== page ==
On a fall day in 2012, Charles Ding, Huawei’s chief representative in the United States, made his way to Capitol Hill. While most of Washington was consumed with the recent attacks in Benghazi, Libya, and the death of U.S. Ambassador J. Christopher Stevens, within the Capitol complex, Congressional investigators were zeroing in on another issue. Ding stepped into the wood-paneled hearing room, HVC-210, before the U.S. House Permanent Select Committee on Intelligence, which was seeking to complete its report following a nearly yearlong national security investigation into Huawei and its compatriot company, ZTE.
He met a hostile audience. Congressman C.A. Dutch Ruppersberger (D-MD), as ranking member, immediately raised suspicions about Huawei’s country of origin, China, “a country known to aggressively conducts [sic] cyber espionage. And add to that…the fear that China, a communist country, could compel these companies to provide it information or worse yet spy on Americans using this equipment.” After experiencing a series of evasive responses, Chairman Mike Rogers (R-MI) expressed frustration: “We hope that this hearing finally gives us the opportunity to get fulsome answers and resolve these doubts about your companies.”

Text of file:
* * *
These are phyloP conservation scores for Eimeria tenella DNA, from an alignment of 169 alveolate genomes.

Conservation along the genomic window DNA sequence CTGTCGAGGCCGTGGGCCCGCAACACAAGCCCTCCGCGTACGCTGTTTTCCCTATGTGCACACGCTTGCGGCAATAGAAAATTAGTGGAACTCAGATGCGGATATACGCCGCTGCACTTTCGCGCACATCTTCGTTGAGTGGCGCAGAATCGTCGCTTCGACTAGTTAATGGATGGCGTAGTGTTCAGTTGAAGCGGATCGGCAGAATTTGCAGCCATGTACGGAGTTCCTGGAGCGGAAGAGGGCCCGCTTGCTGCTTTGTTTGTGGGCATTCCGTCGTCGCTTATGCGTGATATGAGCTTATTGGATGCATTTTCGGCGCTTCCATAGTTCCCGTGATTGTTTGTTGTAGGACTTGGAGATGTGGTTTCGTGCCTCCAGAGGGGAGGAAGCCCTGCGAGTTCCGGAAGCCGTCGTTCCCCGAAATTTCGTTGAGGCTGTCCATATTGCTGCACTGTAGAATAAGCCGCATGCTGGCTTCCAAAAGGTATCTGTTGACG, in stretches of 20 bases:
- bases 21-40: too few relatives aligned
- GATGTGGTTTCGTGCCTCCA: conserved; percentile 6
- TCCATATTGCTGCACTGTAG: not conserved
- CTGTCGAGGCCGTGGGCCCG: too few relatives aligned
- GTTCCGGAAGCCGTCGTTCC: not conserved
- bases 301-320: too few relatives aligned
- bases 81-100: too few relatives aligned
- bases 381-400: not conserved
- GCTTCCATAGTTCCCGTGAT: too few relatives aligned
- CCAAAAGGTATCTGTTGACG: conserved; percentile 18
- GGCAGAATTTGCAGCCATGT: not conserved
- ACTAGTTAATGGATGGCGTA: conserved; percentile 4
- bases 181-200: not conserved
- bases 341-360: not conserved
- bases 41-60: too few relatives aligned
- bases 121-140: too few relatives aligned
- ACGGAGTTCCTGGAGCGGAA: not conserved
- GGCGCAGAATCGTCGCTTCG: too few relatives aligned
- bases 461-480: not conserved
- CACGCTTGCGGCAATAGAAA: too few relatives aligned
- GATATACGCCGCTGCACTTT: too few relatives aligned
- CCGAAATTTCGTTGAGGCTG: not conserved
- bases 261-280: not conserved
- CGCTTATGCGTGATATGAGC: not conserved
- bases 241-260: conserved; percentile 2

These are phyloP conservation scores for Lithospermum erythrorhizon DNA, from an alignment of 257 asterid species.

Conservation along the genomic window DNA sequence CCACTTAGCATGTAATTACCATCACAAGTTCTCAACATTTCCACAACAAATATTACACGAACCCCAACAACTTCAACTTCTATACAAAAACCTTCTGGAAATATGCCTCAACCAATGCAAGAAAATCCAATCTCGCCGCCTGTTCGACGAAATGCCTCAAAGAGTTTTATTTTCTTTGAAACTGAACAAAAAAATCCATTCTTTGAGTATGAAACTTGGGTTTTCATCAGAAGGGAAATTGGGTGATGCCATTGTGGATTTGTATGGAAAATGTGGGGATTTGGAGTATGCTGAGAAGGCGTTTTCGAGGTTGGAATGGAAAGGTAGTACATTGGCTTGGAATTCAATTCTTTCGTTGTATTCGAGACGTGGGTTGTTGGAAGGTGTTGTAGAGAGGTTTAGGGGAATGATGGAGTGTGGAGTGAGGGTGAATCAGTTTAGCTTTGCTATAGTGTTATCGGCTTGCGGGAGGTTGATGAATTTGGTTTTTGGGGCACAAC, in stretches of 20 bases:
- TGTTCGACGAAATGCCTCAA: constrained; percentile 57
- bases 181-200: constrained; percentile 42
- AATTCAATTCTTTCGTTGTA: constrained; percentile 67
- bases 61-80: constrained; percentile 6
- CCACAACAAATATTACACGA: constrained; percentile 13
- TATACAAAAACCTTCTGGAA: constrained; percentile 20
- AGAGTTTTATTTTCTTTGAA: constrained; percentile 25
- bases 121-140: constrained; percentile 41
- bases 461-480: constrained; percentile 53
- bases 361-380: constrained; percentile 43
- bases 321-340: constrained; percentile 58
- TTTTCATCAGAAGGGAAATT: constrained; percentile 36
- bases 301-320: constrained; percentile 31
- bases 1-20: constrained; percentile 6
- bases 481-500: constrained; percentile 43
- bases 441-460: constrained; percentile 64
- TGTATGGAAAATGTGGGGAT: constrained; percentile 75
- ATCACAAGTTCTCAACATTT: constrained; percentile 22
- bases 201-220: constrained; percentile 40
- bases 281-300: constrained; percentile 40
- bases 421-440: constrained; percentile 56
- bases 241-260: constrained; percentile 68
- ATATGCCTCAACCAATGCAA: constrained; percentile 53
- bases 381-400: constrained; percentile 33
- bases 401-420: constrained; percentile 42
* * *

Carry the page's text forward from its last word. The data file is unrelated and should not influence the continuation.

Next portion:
With U.S. enforcement actions mounting against Huawei, including the most recent criminal indictment of Huwaei and Chief Financial Officer Wanzhou Meng on January 28, 2019, it seems these fears and doubts have only grown and festered; and with a critical March 1 deadline in U.S.-Chinese negotiations steadily approaching, fulsome answers on complex issues of technology, trade, and modern warfare may be in short supply.
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